Life is not going to accommodate us, Ingeborg; waiting for that would surely be the most unfitting way for us to be.
Be—yes, we can and are allowed to do so. To be—be there for another.
Even if it is only a few words, alla breve, one letter once a month: the heart will know how to live.
– Paul Celan to Ingeborg Bachmann, October 31st, 1957
It was on a forgotten table in the Indian Coffee House, M.I. Road, that I found in an abandoned diary an answer to the letter quoted above. It may have been written by Ingeborg Bachmann or her ghost. It doesn’t matter. I have reproduced the found letter below, without modifications, the authenticity of which must be doubted:
Life accommodates what we wish for it to accommodate. I will not accept language as replacement of life. You mention, in your rather strange letter, that we are allowed to be – to be there for another. Your sentence already prevents me for being there for you – for I cannot be there for anyone who seeks permission (even if imaginary, even if irrelevant) from society or the universe. Why is there a need for the word ‘allow’? Should life not be lived solely on our own terms – and if it is your own heart that you seek permission from, then it is perhaps better that we be apart in this lifetime, because I cannot be in love with anyone whose heart feels guilty for being in love.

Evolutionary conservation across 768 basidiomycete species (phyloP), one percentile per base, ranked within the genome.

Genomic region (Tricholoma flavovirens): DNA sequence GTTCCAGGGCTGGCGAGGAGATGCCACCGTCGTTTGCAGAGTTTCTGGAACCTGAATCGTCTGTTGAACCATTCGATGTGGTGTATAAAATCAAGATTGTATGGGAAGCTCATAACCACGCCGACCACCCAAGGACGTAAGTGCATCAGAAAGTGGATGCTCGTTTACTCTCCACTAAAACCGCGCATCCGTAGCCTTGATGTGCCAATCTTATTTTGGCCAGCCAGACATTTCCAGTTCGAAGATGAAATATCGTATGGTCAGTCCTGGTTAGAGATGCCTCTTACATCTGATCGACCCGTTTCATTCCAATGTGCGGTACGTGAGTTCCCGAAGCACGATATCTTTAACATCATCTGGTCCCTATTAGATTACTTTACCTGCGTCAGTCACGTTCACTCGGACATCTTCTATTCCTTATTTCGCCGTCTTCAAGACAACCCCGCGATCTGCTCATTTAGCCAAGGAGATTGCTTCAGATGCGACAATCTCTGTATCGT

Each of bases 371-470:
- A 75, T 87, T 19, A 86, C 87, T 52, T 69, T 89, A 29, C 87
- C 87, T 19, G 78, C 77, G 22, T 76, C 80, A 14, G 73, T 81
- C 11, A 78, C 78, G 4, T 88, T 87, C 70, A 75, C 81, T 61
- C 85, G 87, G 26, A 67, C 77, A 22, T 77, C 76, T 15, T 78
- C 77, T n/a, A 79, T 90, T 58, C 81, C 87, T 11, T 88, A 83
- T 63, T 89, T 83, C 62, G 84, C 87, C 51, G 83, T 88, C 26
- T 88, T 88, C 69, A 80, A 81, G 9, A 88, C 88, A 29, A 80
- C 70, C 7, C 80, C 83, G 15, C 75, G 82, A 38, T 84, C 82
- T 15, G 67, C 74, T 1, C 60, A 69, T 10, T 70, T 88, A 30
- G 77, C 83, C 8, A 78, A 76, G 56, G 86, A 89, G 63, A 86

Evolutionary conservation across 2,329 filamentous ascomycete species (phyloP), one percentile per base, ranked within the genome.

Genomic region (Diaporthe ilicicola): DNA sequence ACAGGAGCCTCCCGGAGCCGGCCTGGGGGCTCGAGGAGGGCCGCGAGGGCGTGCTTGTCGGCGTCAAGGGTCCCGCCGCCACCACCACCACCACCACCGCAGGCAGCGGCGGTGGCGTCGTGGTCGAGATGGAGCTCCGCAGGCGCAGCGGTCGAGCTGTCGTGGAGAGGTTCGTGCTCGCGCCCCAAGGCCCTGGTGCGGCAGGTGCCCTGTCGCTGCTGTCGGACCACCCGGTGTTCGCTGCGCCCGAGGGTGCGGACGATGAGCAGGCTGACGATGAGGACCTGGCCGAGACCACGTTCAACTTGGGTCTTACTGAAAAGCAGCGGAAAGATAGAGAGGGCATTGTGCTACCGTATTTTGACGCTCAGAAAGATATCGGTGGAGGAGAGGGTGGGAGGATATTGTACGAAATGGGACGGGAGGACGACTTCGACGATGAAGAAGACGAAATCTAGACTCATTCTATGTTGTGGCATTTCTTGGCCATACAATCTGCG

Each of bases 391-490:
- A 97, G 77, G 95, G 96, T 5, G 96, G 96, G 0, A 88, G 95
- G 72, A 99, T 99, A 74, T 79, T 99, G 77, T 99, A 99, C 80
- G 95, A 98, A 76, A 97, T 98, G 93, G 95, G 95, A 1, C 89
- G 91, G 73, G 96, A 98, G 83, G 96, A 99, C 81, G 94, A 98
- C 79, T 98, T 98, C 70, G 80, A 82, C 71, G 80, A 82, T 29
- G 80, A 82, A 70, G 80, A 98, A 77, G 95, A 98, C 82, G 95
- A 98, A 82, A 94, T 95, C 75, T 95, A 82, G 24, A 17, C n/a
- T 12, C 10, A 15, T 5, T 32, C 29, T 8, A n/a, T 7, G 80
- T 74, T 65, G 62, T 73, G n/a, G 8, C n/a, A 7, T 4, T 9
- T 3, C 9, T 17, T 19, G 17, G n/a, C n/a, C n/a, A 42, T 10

The melancholy climate of Europe seems to affect you badly, dear Paul. Some sunshine might dry off the damp cowardice from your soul. You are perhaps one of the greatest poet of our generation – I cannot neither do I want to argue with that – but poetry sometimes requires sacrifice of life. And in that I stand apart even from poetry. Even from you.
If a letter a month is all that your heart requires to live – then certainly it will learn to live without it. If not, then you will be another one of the many men who have died for lack of life. There’s nothing extraordinary about that fate. Rejoice, then, in the ordinariness of your destiny, Paul.
This will be my last letter to you.